Backcountry activities as a fitness plan

8:47 a.m. on March 12, 2011 (EST)
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133 forum posts

In the past few weeks I've started to vamp up a workout regimen so that I can have a better time doing all of the backcountry activities that I like (hiking, backpacking, mountain biking, rock climbing). During one of my workouts I started thinking about how when I work out with all of these activities in mind I tend to stick with working out over the long haul and I also get out into the backcountry more often.  Has any one else noticed that backcountry activities not only are good at keeping us in shape but also serve as good motivators to improve our fitness?

7:27 p.m. on March 12, 2011 (EST)
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I regluarly include hiking into my fitness regime.  I love doing a variety of things including mountain biking, swimming, and hiking with heavy packs on local bike trails to prepare for a backpacking trip.  Youll work muscles you never knew you had.

1:25 p.m. on March 13, 2011 (EDT)
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582 forum posts

the best way to train for a sport is to do that sport. This is true for anything whether it be biking, hiking, mountaineering, or basketball. 

 

I played collegiate basketball and I was always amazed that despite training hard, running often, and lifting, when I would get back into scrimmaging before the season I would be sucking wind - the lateral movement and stop and go style of exercise basketball uses just can't be easily duplicated unless you're actually playing.

 

Doing those activities will be good to keep your motivation levels high. As you said, if you are doing them out of shape, you will be motivated to get in shape so you can do them more easily. But also, if you do the same type of workout day after day you might get bored. By doing something you love as a method of getting exercise, you're more likely to stick with it.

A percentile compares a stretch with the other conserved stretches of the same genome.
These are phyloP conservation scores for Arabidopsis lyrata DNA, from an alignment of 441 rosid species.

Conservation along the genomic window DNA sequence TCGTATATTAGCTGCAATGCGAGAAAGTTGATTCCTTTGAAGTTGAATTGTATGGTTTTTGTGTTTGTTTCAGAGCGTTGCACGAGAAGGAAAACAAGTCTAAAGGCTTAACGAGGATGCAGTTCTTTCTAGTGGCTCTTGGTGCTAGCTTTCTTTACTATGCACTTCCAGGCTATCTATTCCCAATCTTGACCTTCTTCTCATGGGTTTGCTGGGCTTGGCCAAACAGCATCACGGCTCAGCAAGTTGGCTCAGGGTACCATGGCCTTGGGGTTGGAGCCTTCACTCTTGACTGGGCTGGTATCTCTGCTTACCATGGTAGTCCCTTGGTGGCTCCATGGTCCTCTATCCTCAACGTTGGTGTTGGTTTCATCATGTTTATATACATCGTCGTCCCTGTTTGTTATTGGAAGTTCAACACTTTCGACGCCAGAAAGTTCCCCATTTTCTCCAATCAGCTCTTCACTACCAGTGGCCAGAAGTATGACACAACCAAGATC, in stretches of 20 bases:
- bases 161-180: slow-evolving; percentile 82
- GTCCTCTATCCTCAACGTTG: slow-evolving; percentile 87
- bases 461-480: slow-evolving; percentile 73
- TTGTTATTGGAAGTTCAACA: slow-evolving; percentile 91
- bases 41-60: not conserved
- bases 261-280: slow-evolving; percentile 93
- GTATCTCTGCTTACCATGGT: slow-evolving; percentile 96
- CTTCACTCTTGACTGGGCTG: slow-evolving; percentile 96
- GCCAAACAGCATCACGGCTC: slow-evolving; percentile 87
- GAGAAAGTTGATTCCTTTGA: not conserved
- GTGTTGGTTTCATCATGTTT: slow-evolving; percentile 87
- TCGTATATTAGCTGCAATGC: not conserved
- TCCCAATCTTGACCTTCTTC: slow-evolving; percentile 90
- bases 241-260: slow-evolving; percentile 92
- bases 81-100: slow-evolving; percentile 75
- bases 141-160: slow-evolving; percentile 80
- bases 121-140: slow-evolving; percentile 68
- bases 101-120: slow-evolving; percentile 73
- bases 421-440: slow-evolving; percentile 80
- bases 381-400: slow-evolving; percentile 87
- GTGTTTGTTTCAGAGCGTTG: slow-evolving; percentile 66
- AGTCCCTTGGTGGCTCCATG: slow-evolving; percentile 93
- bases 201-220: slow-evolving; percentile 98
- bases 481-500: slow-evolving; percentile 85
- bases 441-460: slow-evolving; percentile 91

7:35 p.m. on March 13, 2011 (EDT)
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Cycle to get into shpe to backcountry ski, ski to stay in shape to cycle, its a (not so) vicious cycle.

Ed

6:10 a.m. on March 15, 2011 (EDT)
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I just want to clarify that I wasn't really looking for tips on exercising for the backcountry.  I was just wondering if anybody else noticed that having a passion for the backcountry kind of pushes one towards having a healthier lifestyle ... regardless of their fitness level before finding that passion.

4:58 p.m. on March 15, 2011 (EDT)
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Yes, if you want to enjoy it more.  You can never be in "good" enough shape to say I am content with the way I feel after muling a pack over hill and dale.  Better fitness equates to less suffering, and more itinerary options.  That's the motivation.

Ed

9:06 p.m. on March 16, 2011 (EDT)
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155 forum posts

Yes, yes and yes.

A year and a half ago, I decided to get back into backpacking. But I was extremely overweight. I lost 30 pounds last year because I wanted to be able to backpack better. I got into mountain biking. Just a few weeks ago, I started trail running.

I'm still overweight, and I have about 30 more pounds to take off. But it motivates the hell out of me to take it off. Nothing else ever has.

Just a few weeks ago, I met up with some great guys here on the forum and did a 12-mile hike. Two months ago, I climbed 3,000 feet through snow that ended up being three foot snowdrifts.

I wouldn't have been able to do that a year ago. And I wouldn't trade those experiences for anything else in the world.

Well the only other thing would be the experiences with my kids. Which is the other motivation. I want to be healthy enough to take them on the trail.

9:59 p.m. on March 16, 2011 (EDT)
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A solid yes from me too.

 

7:54 p.m. on May 2, 2011 (EDT)
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Rocklion - Keep after it!  That's cool.  

5:34 p.m. on May 3, 2011 (EDT)
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Also take and use a heart rate monitor to keep yourself honest and in the fitness, improving, zone.

August 1, 2014
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